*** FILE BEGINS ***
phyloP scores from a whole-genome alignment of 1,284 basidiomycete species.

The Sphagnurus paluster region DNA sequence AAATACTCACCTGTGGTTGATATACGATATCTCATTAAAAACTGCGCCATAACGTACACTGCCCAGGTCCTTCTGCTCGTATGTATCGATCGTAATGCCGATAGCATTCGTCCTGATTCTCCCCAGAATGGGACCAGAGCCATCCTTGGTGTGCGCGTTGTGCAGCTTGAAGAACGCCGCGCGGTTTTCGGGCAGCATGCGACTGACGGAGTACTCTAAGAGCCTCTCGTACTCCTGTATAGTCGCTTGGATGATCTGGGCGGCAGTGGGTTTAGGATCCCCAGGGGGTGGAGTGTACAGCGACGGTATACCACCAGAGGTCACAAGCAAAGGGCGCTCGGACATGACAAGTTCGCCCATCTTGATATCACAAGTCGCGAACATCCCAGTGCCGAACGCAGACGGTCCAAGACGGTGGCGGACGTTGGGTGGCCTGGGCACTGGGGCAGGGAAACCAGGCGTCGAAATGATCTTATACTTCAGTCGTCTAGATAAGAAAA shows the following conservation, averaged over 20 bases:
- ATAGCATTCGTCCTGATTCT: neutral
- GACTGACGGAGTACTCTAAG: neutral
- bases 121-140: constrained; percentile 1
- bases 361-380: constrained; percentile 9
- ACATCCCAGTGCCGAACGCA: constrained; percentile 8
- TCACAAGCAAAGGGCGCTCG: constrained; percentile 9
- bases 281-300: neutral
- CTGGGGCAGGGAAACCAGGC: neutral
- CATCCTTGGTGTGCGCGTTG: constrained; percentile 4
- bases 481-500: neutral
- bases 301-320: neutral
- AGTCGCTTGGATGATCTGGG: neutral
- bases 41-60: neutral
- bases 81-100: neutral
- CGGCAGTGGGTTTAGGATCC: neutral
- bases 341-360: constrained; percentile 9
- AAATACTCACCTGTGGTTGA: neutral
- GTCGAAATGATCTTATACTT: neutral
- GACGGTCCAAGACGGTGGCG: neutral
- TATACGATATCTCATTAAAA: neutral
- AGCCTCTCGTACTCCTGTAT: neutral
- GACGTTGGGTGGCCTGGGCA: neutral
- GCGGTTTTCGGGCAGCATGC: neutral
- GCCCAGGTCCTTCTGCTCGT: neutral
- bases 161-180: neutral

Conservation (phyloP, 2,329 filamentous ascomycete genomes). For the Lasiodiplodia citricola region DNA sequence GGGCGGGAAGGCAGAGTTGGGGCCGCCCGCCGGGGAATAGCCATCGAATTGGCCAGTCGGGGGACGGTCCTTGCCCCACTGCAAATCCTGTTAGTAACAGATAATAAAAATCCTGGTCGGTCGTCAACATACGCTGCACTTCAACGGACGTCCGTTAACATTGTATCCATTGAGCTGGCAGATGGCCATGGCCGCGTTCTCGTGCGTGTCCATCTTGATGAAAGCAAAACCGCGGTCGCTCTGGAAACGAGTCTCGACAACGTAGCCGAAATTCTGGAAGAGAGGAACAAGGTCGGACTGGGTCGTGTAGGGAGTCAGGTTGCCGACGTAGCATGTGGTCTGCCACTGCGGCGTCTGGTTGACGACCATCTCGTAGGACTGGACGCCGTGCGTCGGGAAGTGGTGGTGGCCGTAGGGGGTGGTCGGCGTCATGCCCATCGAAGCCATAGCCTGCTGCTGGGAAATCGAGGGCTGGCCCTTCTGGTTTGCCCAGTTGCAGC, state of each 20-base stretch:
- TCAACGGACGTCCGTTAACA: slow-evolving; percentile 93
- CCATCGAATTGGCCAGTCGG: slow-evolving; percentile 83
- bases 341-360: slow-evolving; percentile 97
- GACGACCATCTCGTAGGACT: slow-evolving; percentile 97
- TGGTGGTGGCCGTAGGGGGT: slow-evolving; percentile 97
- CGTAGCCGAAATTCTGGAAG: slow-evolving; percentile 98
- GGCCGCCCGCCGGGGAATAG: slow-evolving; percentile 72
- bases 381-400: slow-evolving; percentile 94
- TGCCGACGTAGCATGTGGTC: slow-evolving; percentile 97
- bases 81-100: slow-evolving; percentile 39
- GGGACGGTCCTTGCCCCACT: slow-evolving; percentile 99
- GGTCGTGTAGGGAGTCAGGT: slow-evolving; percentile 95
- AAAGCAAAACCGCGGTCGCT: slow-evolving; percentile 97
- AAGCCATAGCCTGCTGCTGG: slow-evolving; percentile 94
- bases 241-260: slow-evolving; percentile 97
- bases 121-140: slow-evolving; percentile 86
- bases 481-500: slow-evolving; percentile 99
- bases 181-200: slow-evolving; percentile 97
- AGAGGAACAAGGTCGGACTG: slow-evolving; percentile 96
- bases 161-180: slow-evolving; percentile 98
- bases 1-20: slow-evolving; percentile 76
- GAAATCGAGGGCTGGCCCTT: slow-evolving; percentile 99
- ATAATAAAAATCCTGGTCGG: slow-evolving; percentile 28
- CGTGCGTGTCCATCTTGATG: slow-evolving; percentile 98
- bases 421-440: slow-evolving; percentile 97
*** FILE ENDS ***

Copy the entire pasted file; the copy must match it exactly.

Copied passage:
phyloP scores from a whole-genome alignment of 1,284 basidiomycete species.

The Sphagnurus paluster region DNA sequence AAATACTCACCTGTGGTTGATATACGATATCTCATTAAAAACTGCGCCATAACGTACACTGCCCAGGTCCTTCTGCTCGTATGTATCGATCGTAATGCCGATAGCATTCGTCCTGATTCTCCCCAGAATGGGACCAGAGCCATCCTTGGTGTGCGCGTTGTGCAGCTTGAAGAACGCCGCGCGGTTTTCGGGCAGCATGCGACTGACGGAGTACTCTAAGAGCCTCTCGTACTCCTGTATAGTCGCTTGGATGATCTGGGCGGCAGTGGGTTTAGGATCCCCAGGGGGTGGAGTGTACAGCGACGGTATACCACCAGAGGTCACAAGCAAAGGGCGCTCGGACATGACAAGTTCGCCCATCTTGATATCACAAGTCGCGAACATCCCAGTGCCGAACGCAGACGGTCCAAGACGGTGGCGGACGTTGGGTGGCCTGGGCACTGGGGCAGGGAAACCAGGCGTCGAAATGATCTTATACTTCAGTCGTCTAGATAAGAAAA shows the following conservation, averaged over 20 bases:
- ATAGCATTCGTCCTGATTCT: neutral
- GACTGACGGAGTACTCTAAG: neutral
- bases 121-140: constrained; percentile 1
- bases 361-380: constrained; percentile 9
- ACATCCCAGTGCCGAACGCA: constrained; percentile 8
- TCACAAGCAAAGGGCGCTCG: constrained; percentile 9
- bases 281-300: neutral
- CTGGGGCAGGGAAACCAGGC: neutral
- CATCCTTGGTGTGCGCGTTG: constrained; percentile 4
- bases 481-500: neutral
- bases 301-320: neutral
- AGTCGCTTGGATGATCTGGG: neutral
- bases 41-60: neutral
- bases 81-100: neutral
- CGGCAGTGGGTTTAGGATCC: neutral
- bases 341-360: constrained; percentile 9
- AAATACTCACCTGTGGTTGA: neutral
- GTCGAAATGATCTTATACTT: neutral
- GACGGTCCAAGACGGTGGCG: neutral
- TATACGATATCTCATTAAAA: neutral
- AGCCTCTCGTACTCCTGTAT: neutral
- GACGTTGGGTGGCCTGGGCA: neutral
- GCGGTTTTCGGGCAGCATGC: neutral
- GCCCAGGTCCTTCTGCTCGT: neutral
- bases 161-180: neutral

Conservation (phyloP, 2,329 filamentous ascomycete genomes). For the Lasiodiplodia citricola region DNA sequence GGGCGGGAAGGCAGAGTTGGGGCCGCCCGCCGGGGAATAGCCATCGAATTGGCCAGTCGGGGGACGGTCCTTGCCCCACTGCAAATCCTGTTAGTAACAGATAATAAAAATCCTGGTCGGTCGTCAACATACGCTGCACTTCAACGGACGTCCGTTAACATTGTATCCATTGAGCTGGCAGATGGCCATGGCCGCGTTCTCGTGCGTGTCCATCTTGATGAAAGCAAAACCGCGGTCGCTCTGGAAACGAGTCTCGACAACGTAGCCGAAATTCTGGAAGAGAGGAACAAGGTCGGACTGGGTCGTGTAGGGAGTCAGGTTGCCGACGTAGCATGTGGTCTGCCACTGCGGCGTCTGGTTGACGACCATCTCGTAGGACTGGACGCCGTGCGTCGGGAAGTGGTGGTGGCCGTAGGGGGTGGTCGGCGTCATGCCCATCGAAGCCATAGCCTGCTGCTGGGAAATCGAGGGCTGGCCCTTCTGGTTTGCCCAGTTGCAGC, state of each 20-base stretch:
- TCAACGGACGTCCGTTAACA: slow-evolving; percentile 93
- CCATCGAATTGGCCAGTCGG: slow-evolving; percentile 83
- bases 341-360: slow-evolving; percentile 97
- GACGACCATCTCGTAGGACT: slow-evolving; percentile 97
- TGGTGGTGGCCGTAGGGGGT: slow-evolving; percentile 97
- CGTAGCCGAAATTCTGGAAG: slow-evolving; percentile 98
- GGCCGCCCGCCGGGGAATAG: slow-evolving; percentile 72
- bases 381-400: slow-evolving; percentile 94
- TGCCGACGTAGCATGTGGTC: slow-evolving; percentile 97
- bases 81-100: slow-evolving; percentile 39
- GGGACGGTCCTTGCCCCACT: slow-evolving; percentile 99
- GGTCGTGTAGGGAGTCAGGT: slow-evolving; percentile 95
- AAAGCAAAACCGCGGTCGCT: slow-evolving; percentile 97
- AAGCCATAGCCTGCTGCTGG: slow-evolving; percentile 94
- bases 241-260: slow-evolving; percentile 97
- bases 121-140: slow-evolving; percentile 86
- bases 481-500: slow-evolving; percentile 99
- bases 181-200: slow-evolving; percentile 97
- AGAGGAACAAGGTCGGACTG: slow-evolving; percentile 96
- bases 161-180: slow-evolving; percentile 98
- bases 1-20: slow-evolving; percentile 76
- GAAATCGAGGGCTGGCCCTT: slow-evolving; percentile 99
- ATAATAAAAATCCTGGTCGG: slow-evolving; percentile 28
- CGTGCGTGTCCATCTTGATG: slow-evolving; percentile 98
- bases 421-440: slow-evolving; percentile 97